Tuesday, August 7, 2007

Review :: Rescue Dawn

(Movies based on actual events are always a bit tricky. Werner Herzog already made a documentary about Dieter Dengler, Little Dieter Needs to Fly (1997) and if I were interested in the facts about this story I would watch that. I approach movies like Rescue Dawn as a work of art; that is, I think they stand on their own and as complete works regardless or in spite of history.)

Though the movie takes place just prior to and during the Vietnam war, and so could probably be called a "Vietnam movie" and shelved proudly alongside films such as Platoon, Apocalypse Now, and Full Metal Jacket, Werner Herzog's Rescue Dawn is not a movie about Vietnam. It is not a cathartic experience, not an attempt by the filmmaker to exorcise personal demons or to find the meaning of the conflict. It is not a modern political parable or a thinly veiled piece of pro-American rhetoric. Rescue Dawn is more mythic than all of these concerns and, at the same time, is so much more simple than them. The film is about human endurance and hope, about the ability to persevere is the midst of suffering. While it is biographically about one man, Dieter Dengler, it is mythically about humanity itself and its conflicts both with itself and with the savagery of nature.

Christian Bale plays Dieter Dengler, a US fighter pilot who on his first mission over Laos is shot down, hunted, tortured and taken prisoner by the Viet Cong, all before America even officially declares war with Vietnam. While in the prison camp, Dengler encourages the other inmates to rekindle their hope and plot their escape, no matter how impossible or hopeless the situation may seem. Breaking out of the camp is only half the problem, though; huddled deep within the Laotian jungle, the camp is virtually inescapable. As Dengler's close friend Duane (played exceptionally well by Steve Zahn) says, the jungle is the prison. When Dengler and the inmates finally do escape their captors, their real challenge of survival begins. Nature, much more so than even their torturers, is the real antagonist in Rescue Dawn.

The relationship between man and nature is one of Herzog's strong fascinations, as anyone who as seen Aguirre: the Wrath of God or Fitzcarraldo could tell you. In the Herzogian milieu, nature is terrifying; saying that the prison is the jungle is tantamount to saying that the jungle is hell: there is no escape. Herzog's nature is savage, ferocious, terrifying and nearly omnipotent, a dark demon brooding not only over but inside mankind and waiting to swallow him up, much like Conrad's Congo in Heart of Darkness or Milton's Hell within Satan in Paradise Lost. The terrifying image in Aguirre of Klaus Kinski, his soul claimed by the jungle, drifting up the river alone, mad and raging, is the iconic Herzogian image of nature. In Dieter Dengler and with Rescue Dawn, however, Herzog seems to have found a way out of the dark jungle depths and into a new vision of humanity and nature. It is not hard to imagine how, after years of characters succumbing to nature, Herzog found the image of Dengler so compelling. Unlike Aguirre, Dengler walks out of the jungle essentially himself, having undergone no maddening transformation. With the character of Aguirre, Herzog created a myth of nature and man; with Dengler, Herzog deconstructs the myth and creates a new one, one in which a man need not become an animal and lose his soul to the jungle.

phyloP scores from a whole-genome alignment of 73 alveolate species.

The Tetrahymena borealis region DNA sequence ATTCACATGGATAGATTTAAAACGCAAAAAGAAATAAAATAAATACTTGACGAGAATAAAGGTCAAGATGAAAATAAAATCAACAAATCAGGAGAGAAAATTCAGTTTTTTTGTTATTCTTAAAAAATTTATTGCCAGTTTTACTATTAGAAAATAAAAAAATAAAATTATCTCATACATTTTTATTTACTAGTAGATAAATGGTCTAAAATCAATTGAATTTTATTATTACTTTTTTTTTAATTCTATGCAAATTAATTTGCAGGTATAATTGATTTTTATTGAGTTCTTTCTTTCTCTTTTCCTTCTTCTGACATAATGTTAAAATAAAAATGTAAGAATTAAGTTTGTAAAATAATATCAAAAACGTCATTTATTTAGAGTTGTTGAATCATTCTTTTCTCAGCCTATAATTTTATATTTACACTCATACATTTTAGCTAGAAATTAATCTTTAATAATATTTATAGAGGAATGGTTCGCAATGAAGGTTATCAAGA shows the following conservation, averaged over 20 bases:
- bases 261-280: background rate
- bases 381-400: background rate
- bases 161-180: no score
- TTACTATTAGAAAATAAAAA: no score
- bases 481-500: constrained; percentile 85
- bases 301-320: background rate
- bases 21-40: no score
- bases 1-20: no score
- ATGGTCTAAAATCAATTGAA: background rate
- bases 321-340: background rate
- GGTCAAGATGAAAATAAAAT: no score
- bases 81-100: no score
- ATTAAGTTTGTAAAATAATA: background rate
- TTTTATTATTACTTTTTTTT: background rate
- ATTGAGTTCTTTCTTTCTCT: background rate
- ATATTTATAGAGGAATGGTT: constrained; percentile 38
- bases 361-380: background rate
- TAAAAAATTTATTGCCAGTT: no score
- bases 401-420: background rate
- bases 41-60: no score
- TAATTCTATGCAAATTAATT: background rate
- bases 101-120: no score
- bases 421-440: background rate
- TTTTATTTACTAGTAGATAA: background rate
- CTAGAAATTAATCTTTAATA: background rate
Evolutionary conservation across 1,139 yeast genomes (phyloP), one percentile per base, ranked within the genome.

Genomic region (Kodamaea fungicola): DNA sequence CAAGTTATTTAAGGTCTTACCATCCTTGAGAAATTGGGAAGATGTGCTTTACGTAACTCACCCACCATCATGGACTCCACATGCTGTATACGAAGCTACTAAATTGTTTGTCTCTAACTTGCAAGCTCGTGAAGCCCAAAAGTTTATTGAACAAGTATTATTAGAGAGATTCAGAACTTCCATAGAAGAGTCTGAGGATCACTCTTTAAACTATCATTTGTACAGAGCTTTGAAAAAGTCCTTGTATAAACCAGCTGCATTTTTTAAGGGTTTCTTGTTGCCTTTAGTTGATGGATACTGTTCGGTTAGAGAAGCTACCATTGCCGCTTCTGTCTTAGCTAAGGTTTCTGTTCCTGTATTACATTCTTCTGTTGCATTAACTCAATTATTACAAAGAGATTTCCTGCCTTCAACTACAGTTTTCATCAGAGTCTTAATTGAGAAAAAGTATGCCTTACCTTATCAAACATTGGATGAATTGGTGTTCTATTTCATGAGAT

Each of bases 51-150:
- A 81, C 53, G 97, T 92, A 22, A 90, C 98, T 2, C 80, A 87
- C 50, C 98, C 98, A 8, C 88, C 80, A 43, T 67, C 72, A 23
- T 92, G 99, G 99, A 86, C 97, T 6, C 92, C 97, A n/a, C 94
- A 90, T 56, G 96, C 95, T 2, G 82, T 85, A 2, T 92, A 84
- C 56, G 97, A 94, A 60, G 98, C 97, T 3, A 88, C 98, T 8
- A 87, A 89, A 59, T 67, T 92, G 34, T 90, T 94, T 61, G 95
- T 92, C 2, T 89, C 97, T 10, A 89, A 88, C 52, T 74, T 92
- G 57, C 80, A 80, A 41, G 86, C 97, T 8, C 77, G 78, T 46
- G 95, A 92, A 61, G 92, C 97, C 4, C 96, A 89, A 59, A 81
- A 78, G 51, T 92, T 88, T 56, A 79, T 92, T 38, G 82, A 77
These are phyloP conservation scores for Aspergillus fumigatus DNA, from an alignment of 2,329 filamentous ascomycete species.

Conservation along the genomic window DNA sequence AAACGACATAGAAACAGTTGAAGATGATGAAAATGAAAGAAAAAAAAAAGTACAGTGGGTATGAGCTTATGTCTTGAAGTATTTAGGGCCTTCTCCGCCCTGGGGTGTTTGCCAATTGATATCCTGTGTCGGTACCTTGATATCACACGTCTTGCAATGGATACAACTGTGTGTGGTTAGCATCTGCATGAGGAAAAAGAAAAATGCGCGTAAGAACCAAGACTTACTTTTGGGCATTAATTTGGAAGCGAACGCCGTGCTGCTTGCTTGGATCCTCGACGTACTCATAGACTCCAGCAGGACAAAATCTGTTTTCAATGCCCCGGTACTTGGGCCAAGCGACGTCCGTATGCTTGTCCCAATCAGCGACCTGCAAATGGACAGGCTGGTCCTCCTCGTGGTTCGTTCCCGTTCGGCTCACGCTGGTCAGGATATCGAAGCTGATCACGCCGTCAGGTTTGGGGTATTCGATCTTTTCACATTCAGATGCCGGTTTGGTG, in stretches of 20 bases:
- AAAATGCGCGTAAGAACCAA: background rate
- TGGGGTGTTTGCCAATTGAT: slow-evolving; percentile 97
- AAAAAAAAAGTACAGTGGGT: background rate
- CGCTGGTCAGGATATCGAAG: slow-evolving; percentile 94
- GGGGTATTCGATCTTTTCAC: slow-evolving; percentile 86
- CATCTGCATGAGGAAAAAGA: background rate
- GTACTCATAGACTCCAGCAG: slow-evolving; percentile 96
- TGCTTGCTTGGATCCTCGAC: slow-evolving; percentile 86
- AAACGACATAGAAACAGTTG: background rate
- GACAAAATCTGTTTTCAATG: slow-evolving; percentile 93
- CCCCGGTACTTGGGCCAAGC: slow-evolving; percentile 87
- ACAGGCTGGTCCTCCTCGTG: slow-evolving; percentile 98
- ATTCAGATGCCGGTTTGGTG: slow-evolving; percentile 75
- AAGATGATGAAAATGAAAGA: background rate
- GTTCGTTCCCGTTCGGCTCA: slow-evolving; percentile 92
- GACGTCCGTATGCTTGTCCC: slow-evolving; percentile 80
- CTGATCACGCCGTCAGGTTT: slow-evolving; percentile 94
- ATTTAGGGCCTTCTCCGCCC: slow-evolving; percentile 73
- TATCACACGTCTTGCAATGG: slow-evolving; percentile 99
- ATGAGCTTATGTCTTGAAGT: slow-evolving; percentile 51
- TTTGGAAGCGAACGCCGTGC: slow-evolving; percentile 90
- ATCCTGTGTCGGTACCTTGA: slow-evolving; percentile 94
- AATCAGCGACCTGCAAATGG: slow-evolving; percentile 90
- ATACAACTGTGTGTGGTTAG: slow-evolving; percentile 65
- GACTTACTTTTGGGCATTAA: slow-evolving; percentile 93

In a movie about a man overcoming Herzog's former vision of nature, the actor playing the man would need to be quite remarkable. And he is. Christian Bale's performance as Dieter Dengler is nothing short of perfect. It is nearly sublime. Bale, who has already proven himself so many times, delivers what could be his career-best performance, out-shining his former brilliances in American Psycho and The Prestige (in both of which he was very good). The depth of humanity and sincerity in his performance in Rescue Dawn is remarkable. Forget Tim Robbins: if I were to be imprisoned, I would want to be imprisoned with Christian Bale. Steve Zahn also, who I'd never really seen before in a dramatic role, delivers a startlingly brilliant performance as Dengler's emaciated fellow prisoner Duane who slowly finds his hope rekindled by their friendship. Men who live daily in their own shit have no secrets from each other and Bale and Zahn capture that vulnerability and courage brilliantly. The two actors are utterly convincing in their roles and the intimacy and intensity of their friendship is fierce and unforgettable.

Herzog knows how to tell a story. Even with a plot as seemingly simple as "they escape from prison into the jungle," Herzog finds a way to infuse the entire film with a slow and menacing intensity, whether it be through deliberate, uncompromising photography or through conspiratorially whispering nearly every line. It is refreshing to find that there is still a living director who can hold his breath and deliver a deliberate film, one methodically paced, one with relatively few extravagances and one which is never boring, never dull and always remarkable, always breathtaking.

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